How to keep pace with the changes in DevOps and still transform at scale

13. March 2020

We caught some time with Devoteam Head of DevOps Graham Zabel to talk about changes he’s seeing in DevOps, the challenges of transformation at scale and Devoteam’s recent work with TUI Digital.

In the large organisations you work with, what have been the big changes you’ve seen with DevOps over the last few years and how would you characterize where we are now?

It sounds obvious, but the move to the cloud and infrastructure-as-code are big changes; changes that most large companies are only beginning to come to grips with. There are pockets of excellence all around, but to make this transformation at scale brings different challenges. Skills shortages. Autonomy versus control.

Another important new change is the move to integrated pipelines. We are moving to a world where CI/CD pipelines become commodity items running on cloud platforms. You check in code and the rest of the CI/CD process just works, ending with the deployment of the newly built code into a Kubernetes cluster.

Cloud and GitOps pipelines are entirely integrated. AWS, Azure and GCP all have integrated CI/CD pipelines. GitLab CI has end to end ‘GitOps’ integration. So why build your own pipeline? The days of multiple tools from multiple vendors that require multiple integrations with multiple plugins are coming to an end. And hence a lot of the work that was done by traditional DevOps engineers is also coming to an end.

In that respect the industry is maturing. The next step is to become more mature with metrics and measuring. Business value is the most important metric to measure, and possibly the hardest to capture and understand. If you can measure increased income, or customers, or share price, or sales, or clicks, great. That will be an obvious way to prove the value of what you are delivering. But what if you are a platform team building an internal service, say IP Address Management or Database Admin? How do you prove your value? Do you count the number of tickets you resolve, the number of Jiras you complete? The ability to measure the business value of what you are producing will help you understand where to spend your money and resources. We are still learning how to do that.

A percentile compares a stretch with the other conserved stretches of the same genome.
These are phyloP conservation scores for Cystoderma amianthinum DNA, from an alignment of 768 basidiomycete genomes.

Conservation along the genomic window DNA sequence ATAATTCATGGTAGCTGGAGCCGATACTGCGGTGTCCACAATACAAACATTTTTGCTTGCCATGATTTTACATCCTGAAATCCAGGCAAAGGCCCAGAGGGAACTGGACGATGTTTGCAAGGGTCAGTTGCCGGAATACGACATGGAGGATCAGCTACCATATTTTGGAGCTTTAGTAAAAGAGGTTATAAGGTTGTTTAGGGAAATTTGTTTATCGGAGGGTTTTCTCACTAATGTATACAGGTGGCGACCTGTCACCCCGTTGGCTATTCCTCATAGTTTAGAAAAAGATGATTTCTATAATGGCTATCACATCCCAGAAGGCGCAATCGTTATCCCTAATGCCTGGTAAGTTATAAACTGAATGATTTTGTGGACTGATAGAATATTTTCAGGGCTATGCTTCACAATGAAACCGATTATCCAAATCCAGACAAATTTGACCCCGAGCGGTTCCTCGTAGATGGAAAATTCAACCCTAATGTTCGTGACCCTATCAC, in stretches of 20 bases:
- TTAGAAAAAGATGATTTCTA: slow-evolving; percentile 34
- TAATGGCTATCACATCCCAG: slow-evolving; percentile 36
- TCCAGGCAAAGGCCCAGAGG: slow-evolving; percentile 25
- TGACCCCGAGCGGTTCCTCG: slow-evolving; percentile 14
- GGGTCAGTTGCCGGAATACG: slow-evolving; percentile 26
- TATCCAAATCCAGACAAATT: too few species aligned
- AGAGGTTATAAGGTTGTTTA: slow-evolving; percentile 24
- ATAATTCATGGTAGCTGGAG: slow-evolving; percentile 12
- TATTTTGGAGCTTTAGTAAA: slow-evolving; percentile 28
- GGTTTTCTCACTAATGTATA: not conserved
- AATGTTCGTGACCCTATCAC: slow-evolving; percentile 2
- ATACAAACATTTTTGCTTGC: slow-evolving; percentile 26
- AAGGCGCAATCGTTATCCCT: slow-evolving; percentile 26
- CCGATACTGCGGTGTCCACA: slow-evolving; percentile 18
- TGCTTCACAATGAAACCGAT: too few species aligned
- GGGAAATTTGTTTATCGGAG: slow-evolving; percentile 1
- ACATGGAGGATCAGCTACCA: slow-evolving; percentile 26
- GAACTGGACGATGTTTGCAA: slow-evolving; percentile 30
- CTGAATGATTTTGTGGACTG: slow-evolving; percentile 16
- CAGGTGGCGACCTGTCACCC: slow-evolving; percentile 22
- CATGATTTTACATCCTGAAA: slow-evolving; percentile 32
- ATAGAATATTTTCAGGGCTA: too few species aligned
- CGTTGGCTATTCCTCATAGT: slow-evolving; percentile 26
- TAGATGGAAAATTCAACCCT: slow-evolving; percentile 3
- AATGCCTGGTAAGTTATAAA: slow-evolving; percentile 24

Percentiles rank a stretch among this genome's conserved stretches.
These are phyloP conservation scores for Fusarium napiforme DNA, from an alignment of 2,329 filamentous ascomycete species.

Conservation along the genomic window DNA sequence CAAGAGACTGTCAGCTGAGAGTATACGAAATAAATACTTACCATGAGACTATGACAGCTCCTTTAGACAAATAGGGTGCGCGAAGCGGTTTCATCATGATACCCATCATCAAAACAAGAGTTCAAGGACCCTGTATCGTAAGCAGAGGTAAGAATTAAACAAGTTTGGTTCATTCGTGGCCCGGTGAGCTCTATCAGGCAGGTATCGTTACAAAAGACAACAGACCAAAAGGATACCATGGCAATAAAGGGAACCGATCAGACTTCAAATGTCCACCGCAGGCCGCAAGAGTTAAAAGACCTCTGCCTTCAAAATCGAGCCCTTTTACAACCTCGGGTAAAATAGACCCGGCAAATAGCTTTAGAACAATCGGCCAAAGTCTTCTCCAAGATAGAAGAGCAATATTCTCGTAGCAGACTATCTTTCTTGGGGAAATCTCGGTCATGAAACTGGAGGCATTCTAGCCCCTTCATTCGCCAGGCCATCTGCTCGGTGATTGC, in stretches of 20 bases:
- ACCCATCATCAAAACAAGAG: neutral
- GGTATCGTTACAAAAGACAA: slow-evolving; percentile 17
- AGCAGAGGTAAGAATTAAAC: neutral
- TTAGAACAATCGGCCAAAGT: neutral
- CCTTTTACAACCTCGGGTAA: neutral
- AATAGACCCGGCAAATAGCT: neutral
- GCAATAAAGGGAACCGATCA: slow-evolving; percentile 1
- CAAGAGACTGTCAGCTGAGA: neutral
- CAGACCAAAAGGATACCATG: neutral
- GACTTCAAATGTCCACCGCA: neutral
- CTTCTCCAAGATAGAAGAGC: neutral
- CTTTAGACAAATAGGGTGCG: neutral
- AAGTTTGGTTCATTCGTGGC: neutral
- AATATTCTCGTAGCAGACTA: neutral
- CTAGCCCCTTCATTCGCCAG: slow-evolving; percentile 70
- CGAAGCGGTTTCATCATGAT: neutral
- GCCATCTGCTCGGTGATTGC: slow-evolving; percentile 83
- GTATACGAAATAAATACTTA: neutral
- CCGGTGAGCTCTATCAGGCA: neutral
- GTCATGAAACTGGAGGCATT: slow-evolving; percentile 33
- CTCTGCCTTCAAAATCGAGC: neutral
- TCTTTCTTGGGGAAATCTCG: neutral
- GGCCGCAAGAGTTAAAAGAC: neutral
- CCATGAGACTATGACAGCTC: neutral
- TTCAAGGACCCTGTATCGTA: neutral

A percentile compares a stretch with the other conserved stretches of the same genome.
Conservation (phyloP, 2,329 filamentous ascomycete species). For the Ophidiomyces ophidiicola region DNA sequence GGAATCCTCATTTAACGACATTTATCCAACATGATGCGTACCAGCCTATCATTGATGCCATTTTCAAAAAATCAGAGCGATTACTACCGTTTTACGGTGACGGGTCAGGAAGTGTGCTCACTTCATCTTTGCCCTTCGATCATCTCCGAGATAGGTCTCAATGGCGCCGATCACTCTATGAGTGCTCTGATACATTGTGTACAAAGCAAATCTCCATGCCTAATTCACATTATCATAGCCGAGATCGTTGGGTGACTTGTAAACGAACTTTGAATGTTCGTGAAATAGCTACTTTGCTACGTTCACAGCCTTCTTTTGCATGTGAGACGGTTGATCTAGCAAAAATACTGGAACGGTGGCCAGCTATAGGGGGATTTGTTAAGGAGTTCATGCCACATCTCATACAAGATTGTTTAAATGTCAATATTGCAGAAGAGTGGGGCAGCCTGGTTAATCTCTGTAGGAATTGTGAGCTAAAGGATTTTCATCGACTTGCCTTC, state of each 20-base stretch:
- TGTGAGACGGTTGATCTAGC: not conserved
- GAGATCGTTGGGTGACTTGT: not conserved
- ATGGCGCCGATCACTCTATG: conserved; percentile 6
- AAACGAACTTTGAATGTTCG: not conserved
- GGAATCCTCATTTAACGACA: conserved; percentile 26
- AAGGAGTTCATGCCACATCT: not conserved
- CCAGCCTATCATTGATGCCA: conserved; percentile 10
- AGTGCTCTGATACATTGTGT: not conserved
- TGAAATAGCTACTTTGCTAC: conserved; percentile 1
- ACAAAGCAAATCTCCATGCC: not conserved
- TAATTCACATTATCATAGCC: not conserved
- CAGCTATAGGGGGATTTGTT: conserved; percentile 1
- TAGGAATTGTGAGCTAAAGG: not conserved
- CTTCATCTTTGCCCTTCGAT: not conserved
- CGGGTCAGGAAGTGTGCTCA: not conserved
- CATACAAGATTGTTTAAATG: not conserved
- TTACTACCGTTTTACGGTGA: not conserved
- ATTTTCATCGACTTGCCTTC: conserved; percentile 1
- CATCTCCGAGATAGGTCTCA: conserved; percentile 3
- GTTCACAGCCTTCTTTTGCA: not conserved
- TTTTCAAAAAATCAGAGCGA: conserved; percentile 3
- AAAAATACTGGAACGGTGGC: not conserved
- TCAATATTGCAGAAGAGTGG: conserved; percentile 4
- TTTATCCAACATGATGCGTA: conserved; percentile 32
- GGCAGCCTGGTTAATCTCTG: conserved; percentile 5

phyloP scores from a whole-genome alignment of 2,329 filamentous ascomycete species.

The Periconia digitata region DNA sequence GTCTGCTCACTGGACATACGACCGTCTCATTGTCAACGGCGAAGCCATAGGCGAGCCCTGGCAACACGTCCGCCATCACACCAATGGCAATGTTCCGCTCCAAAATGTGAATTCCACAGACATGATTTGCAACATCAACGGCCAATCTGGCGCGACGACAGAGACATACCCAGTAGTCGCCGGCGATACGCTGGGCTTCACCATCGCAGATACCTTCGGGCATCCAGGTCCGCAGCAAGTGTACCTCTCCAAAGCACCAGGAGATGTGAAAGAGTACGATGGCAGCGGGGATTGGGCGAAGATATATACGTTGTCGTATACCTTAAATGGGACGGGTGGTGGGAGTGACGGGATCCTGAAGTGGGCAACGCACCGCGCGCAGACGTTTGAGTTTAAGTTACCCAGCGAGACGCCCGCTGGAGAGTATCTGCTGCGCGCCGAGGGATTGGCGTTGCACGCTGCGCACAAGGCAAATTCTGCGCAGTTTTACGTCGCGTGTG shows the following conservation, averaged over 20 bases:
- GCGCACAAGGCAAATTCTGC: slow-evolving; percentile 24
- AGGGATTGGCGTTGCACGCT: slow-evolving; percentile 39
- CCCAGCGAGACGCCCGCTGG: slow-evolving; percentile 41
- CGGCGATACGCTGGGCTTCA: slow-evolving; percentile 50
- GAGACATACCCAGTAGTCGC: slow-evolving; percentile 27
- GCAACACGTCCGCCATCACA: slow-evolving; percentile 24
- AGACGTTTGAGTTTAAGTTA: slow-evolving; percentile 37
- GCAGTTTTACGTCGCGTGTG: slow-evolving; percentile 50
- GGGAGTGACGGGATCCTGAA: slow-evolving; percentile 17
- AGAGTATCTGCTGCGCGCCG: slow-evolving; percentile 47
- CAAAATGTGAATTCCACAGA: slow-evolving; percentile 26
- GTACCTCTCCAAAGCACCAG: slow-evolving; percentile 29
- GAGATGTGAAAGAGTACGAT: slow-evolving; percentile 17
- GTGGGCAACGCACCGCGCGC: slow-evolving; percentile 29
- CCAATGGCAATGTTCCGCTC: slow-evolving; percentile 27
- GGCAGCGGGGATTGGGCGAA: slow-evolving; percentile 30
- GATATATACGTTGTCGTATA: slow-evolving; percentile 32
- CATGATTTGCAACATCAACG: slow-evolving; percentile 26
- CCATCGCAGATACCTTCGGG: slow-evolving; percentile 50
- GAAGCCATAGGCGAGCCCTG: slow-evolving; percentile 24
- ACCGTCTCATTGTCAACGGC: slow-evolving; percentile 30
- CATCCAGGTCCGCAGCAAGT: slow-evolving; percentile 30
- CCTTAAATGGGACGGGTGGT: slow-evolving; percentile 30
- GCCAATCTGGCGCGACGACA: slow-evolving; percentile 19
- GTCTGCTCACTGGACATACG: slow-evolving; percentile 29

Another challenge that we are only beginning to understand is the role of the SRE. What does an SRE do? What are the roles and responsibilities? Is this something new, or a new name for something we’ve always done? Do we hire new staff, retrain existing staff? How do we train them? What happens to traditional Ops? Who takes the pager this weekend?

What are the hurdles to scaling up DevOps in these enterprise-level organisations and what are your suggested approaches to overcoming them?

Finding the resources to help achieve these transformations at scale isn’t easy. Those with the skills are in high demand. The education system is struggling to keep up with the speed of change, and training people in these new skills. Expensive coding bootcamps for software development retraining are 10 times over-subscribed.

Those who have been in IT for a long time are worried about their skills and if they’ll be relevant in the cloud native world. There are a lot of new things to learn and change is happening fast. Many traditional processes, such as providing DNS names, or backing up and restoring databases are easily automated in a cloud-native world so those specialist skills will not be needed nearly as much. This is an example of the Pareto Principle where 80% of tasks are mundane and will be automated, and humans will work on the 20% that require specialist knowledge. The mundane tasks will be automated. So the specialist skills can focus on work that is not easily automated – tuning complex databases for example.

Some of the ways we at Devoteam try to overcome these hurdles is by re-training our internal staff. If people are interested in DevOps and the Cloud we encourage that and try to get them learning the cloud basics quickly. Focusing on getting certifications (and keeping them up to date) is important.

We need to get better at measuring and monitoring. The ability to measure is so important. You need to be able to measure the value of delivering your product and the velocity at which you are delivering it. If you go slow, your competitors will out run you. In order to go faster, you need to understand where your bottlenecks are. DORA’s four key DevOps metrics help measure velocity, and to understand where there are issues, and where velocity can be increased. In fact, this is a key role for the SRE – to increase the velocity of development.

Measuring the business value of what you are delivering will be harder. It is important to figure out how to do this. Measuring usage is a good start and sometimes a good proxy for business value. How many people are using my system or platform? How many hits to my APIs? How many downloads of my app? How many transactions processed? But the business may want more than this. How much does this cost? How much am I saving?